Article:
I have also decided to allow for reader contributions on Fridays.  This was a suggestion made to me by P.A. Kramer.  The more I thought about it, the more I loved the concept.  This is a great way for bloggers to take advantage of my readership and get some eyes on both their content and their blog pages.  Again, my goal has always been to bring like-minded people together.

I will only post submissions that are centered around some aspect of writing. Ideally, the content should be around 700-1000 words in length.  If images are included, they must be non-copyrighted images (I can generate images if needed).  Contact me if you have a proposal.

Saturday: Re-post day.  Recycling previous posts will help people new to the site or to WordPress connect with my older content.  It also helps me.  It allows me to continuously edit, improve, and add links to my archived material.  I learn a lot from my discussions with all of you, my work as an editor, and my labors as a writer.  I want to be sure my past posts reflect newfound knowledge and continue to be relevant.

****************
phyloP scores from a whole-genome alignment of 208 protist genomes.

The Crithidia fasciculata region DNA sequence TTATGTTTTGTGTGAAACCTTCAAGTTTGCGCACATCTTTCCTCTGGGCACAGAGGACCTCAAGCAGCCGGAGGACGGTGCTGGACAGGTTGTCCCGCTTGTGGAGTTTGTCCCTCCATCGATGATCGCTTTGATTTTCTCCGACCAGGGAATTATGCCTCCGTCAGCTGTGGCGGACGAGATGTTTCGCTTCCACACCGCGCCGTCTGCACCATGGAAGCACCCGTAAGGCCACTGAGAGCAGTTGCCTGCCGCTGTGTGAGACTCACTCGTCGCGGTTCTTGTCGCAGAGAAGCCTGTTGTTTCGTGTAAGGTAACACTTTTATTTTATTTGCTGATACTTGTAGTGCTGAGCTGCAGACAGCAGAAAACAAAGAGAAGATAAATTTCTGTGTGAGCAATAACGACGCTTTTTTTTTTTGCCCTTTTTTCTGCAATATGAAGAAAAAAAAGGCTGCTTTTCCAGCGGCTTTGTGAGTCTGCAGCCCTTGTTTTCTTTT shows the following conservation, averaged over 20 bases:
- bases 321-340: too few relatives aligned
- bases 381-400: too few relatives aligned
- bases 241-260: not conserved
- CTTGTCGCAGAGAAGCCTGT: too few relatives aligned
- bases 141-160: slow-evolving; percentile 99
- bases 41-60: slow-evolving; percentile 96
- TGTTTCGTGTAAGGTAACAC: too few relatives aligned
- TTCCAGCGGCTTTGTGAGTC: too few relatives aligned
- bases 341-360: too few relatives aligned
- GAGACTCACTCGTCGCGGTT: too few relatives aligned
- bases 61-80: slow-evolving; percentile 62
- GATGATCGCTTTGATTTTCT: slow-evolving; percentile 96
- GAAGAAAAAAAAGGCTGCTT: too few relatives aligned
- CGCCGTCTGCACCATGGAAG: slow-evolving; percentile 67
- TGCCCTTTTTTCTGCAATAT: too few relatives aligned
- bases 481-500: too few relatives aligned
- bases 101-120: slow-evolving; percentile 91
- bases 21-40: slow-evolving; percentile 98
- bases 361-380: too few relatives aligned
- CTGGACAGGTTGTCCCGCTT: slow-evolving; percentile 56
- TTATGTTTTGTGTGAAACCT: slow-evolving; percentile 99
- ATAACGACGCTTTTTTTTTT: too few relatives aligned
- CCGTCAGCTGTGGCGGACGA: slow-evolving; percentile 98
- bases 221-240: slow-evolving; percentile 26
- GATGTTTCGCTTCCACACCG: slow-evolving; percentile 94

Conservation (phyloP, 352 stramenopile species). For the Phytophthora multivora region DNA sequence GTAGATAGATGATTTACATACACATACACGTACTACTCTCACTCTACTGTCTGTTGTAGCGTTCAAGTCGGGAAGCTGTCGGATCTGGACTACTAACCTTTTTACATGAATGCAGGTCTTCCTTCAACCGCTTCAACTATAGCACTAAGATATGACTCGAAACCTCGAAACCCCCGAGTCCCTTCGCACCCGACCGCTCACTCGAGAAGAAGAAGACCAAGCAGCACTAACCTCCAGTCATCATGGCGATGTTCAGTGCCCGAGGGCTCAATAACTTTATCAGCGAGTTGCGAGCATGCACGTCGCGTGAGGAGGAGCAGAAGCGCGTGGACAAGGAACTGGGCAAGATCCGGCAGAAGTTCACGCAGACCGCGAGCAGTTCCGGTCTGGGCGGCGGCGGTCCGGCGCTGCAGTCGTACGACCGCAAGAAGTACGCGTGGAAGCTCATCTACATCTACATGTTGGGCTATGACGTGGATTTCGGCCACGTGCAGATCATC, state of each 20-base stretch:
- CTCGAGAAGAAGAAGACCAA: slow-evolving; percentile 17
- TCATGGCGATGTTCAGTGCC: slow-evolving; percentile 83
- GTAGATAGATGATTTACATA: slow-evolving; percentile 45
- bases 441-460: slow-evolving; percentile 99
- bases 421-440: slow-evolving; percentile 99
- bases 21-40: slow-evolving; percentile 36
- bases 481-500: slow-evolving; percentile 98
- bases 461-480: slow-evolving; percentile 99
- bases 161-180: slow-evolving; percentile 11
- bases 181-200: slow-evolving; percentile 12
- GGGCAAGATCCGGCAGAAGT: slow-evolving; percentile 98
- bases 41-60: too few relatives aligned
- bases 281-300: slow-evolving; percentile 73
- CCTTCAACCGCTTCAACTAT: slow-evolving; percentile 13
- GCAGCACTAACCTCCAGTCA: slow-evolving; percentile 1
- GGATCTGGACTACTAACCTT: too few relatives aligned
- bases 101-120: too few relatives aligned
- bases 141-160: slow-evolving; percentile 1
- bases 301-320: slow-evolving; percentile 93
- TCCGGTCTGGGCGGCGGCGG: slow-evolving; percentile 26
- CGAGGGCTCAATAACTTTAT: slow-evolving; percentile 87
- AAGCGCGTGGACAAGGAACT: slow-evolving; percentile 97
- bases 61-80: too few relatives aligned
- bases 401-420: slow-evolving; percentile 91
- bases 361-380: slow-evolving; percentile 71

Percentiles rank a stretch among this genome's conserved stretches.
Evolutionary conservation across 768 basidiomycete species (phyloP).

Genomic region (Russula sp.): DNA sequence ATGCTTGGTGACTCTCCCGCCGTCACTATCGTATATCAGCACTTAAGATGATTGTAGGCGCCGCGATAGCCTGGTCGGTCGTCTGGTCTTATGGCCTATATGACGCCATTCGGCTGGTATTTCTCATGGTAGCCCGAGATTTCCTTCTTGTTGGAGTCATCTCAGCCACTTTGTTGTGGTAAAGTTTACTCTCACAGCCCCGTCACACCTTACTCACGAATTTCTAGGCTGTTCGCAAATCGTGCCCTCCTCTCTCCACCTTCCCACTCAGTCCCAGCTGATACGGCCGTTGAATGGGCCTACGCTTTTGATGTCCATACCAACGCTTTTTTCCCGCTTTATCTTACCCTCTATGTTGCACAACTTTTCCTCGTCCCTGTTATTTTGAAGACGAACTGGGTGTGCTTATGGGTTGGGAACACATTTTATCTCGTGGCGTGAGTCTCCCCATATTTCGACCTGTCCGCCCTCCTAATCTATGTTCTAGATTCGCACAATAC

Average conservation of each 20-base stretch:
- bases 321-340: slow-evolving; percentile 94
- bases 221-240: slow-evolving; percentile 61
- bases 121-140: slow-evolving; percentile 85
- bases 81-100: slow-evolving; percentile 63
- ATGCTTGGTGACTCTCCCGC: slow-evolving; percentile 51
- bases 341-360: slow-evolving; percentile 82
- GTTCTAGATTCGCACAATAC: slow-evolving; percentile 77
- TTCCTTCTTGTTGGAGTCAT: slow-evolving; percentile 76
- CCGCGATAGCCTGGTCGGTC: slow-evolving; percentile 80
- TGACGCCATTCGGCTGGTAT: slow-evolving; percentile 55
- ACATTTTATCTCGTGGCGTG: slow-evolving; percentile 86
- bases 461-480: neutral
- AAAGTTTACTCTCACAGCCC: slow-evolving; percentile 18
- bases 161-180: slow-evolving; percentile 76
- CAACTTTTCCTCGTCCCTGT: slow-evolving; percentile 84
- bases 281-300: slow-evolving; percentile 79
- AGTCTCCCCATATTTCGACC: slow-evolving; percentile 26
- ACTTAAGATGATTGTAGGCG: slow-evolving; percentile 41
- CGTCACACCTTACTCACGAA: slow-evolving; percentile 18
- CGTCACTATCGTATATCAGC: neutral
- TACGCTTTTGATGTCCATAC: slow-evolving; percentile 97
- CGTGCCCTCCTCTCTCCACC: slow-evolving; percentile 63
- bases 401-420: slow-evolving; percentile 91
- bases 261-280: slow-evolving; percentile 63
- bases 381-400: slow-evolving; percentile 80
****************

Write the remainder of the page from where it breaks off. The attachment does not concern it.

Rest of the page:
That’s the new schedule.  Let’s see if this one sticks or not.  Until we cross quills again, keep reading, keep writing, and as always—stay sharp!

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Writing: A Report vs a Story

DINFOS_Seal.pngThe core of my training and experience comes from my time as a military journalist.  At the Defense Information School, we were taught the “Five Ws and H,” way of approaching a news story. We were also taught something called the “Inverted Pyramid” style of structuring our stories. I now often find myself applying these methodologies to my fiction, and sometimes encourage writers I collaborate with to do the same.